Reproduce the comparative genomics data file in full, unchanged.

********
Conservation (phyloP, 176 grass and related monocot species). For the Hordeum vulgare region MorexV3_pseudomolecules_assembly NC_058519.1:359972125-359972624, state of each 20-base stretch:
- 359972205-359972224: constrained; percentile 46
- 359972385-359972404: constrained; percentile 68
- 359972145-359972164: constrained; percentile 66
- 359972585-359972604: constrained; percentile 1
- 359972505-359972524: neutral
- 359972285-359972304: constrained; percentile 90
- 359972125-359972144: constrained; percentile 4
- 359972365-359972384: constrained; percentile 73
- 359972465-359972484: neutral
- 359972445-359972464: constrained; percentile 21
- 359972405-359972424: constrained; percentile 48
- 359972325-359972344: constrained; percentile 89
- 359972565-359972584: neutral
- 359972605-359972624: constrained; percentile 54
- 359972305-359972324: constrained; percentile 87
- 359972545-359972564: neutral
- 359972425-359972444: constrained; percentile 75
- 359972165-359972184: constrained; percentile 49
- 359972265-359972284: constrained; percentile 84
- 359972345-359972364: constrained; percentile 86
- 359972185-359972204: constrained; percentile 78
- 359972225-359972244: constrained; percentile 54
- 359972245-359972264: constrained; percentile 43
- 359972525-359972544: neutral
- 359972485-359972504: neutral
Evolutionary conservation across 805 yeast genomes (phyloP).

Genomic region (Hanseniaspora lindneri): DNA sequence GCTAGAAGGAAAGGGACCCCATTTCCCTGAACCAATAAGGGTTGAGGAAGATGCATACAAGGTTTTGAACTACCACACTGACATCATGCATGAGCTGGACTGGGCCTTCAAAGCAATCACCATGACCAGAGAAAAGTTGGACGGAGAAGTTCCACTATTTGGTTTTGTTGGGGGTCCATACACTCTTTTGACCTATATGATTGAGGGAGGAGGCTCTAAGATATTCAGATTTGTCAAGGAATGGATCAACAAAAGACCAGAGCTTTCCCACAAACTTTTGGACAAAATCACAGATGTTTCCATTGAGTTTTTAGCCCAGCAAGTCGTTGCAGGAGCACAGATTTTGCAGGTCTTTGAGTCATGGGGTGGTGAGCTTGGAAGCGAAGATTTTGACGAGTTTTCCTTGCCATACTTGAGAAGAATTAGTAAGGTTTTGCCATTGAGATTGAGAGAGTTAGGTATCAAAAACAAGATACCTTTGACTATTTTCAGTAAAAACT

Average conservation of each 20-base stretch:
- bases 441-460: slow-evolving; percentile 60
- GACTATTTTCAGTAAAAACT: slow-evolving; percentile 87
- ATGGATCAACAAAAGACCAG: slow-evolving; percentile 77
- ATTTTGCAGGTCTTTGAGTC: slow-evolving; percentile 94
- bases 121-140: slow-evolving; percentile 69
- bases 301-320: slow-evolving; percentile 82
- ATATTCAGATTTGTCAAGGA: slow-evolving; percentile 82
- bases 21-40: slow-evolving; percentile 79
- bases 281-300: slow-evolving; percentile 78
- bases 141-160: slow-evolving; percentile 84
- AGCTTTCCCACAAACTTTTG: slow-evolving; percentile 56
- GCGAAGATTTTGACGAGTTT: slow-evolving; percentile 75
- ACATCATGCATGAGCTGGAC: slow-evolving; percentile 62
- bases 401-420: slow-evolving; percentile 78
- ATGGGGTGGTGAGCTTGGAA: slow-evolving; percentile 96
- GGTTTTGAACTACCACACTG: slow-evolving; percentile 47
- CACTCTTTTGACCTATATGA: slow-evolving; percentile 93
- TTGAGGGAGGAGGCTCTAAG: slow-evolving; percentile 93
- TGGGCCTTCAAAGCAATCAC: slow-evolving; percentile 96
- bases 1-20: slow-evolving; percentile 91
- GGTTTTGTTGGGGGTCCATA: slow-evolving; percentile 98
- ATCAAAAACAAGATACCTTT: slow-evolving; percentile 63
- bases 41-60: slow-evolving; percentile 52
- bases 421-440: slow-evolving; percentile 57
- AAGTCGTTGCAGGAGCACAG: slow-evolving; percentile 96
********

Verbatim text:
Conservation (phyloP, 176 grass and related monocot species). For the Hordeum vulgare region MorexV3_pseudomolecules_assembly NC_058519.1:359972125-359972624, state of each 20-base stretch:
- 359972205-359972224: constrained; percentile 46
- 359972385-359972404: constrained; percentile 68
- 359972145-359972164: constrained; percentile 66
- 359972585-359972604: constrained; percentile 1
- 359972505-359972524: neutral
- 359972285-359972304: constrained; percentile 90
- 359972125-359972144: constrained; percentile 4
- 359972365-359972384: constrained; percentile 73
- 359972465-359972484: neutral
- 359972445-359972464: constrained; percentile 21
- 359972405-359972424: constrained; percentile 48
- 359972325-359972344: constrained; percentile 89
- 359972565-359972584: neutral
- 359972605-359972624: constrained; percentile 54
- 359972305-359972324: constrained; percentile 87
- 359972545-359972564: neutral
- 359972425-359972444: constrained; percentile 75
- 359972165-359972184: constrained; percentile 49
- 359972265-359972284: constrained; percentile 84
- 359972345-359972364: constrained; percentile 86
- 359972185-359972204: constrained; percentile 78
- 359972225-359972244: constrained; percentile 54
- 359972245-359972264: constrained; percentile 43
- 359972525-359972544: neutral
- 359972485-359972504: neutral
Evolutionary conservation across 805 yeast genomes (phyloP).

Genomic region (Hanseniaspora lindneri): DNA sequence GCTAGAAGGAAAGGGACCCCATTTCCCTGAACCAATAAGGGTTGAGGAAGATGCATACAAGGTTTTGAACTACCACACTGACATCATGCATGAGCTGGACTGGGCCTTCAAAGCAATCACCATGACCAGAGAAAAGTTGGACGGAGAAGTTCCACTATTTGGTTTTGTTGGGGGTCCATACACTCTTTTGACCTATATGATTGAGGGAGGAGGCTCTAAGATATTCAGATTTGTCAAGGAATGGATCAACAAAAGACCAGAGCTTTCCCACAAACTTTTGGACAAAATCACAGATGTTTCCATTGAGTTTTTAGCCCAGCAAGTCGTTGCAGGAGCACAGATTTTGCAGGTCTTTGAGTCATGGGGTGGTGAGCTTGGAAGCGAAGATTTTGACGAGTTTTCCTTGCCATACTTGAGAAGAATTAGTAAGGTTTTGCCATTGAGATTGAGAGAGTTAGGTATCAAAAACAAGATACCTTTGACTATTTTCAGTAAAAACT

Average conservation of each 20-base stretch:
- bases 441-460: slow-evolving; percentile 60
- GACTATTTTCAGTAAAAACT: slow-evolving; percentile 87
- ATGGATCAACAAAAGACCAG: slow-evolving; percentile 77
- ATTTTGCAGGTCTTTGAGTC: slow-evolving; percentile 94
- bases 121-140: slow-evolving; percentile 69
- bases 301-320: slow-evolving; percentile 82
- ATATTCAGATTTGTCAAGGA: slow-evolving; percentile 82
- bases 21-40: slow-evolving; percentile 79
- bases 281-300: slow-evolving; percentile 78
- bases 141-160: slow-evolving; percentile 84
- AGCTTTCCCACAAACTTTTG: slow-evolving; percentile 56
- GCGAAGATTTTGACGAGTTT: slow-evolving; percentile 75
- ACATCATGCATGAGCTGGAC: slow-evolving; percentile 62
- bases 401-420: slow-evolving; percentile 78
- ATGGGGTGGTGAGCTTGGAA: slow-evolving; percentile 96
- GGTTTTGAACTACCACACTG: slow-evolving; percentile 47
- CACTCTTTTGACCTATATGA: slow-evolving; percentile 93
- TTGAGGGAGGAGGCTCTAAG: slow-evolving; percentile 93
- TGGGCCTTCAAAGCAATCAC: slow-evolving; percentile 96
- bases 1-20: slow-evolving; percentile 91
- GGTTTTGTTGGGGGTCCATA: slow-evolving; percentile 98
- ATCAAAAACAAGATACCTTT: slow-evolving; percentile 63
- bases 41-60: slow-evolving; percentile 52
- bases 421-440: slow-evolving; percentile 57
- AAGTCGTTGCAGGAGCACAG: slow-evolving; percentile 96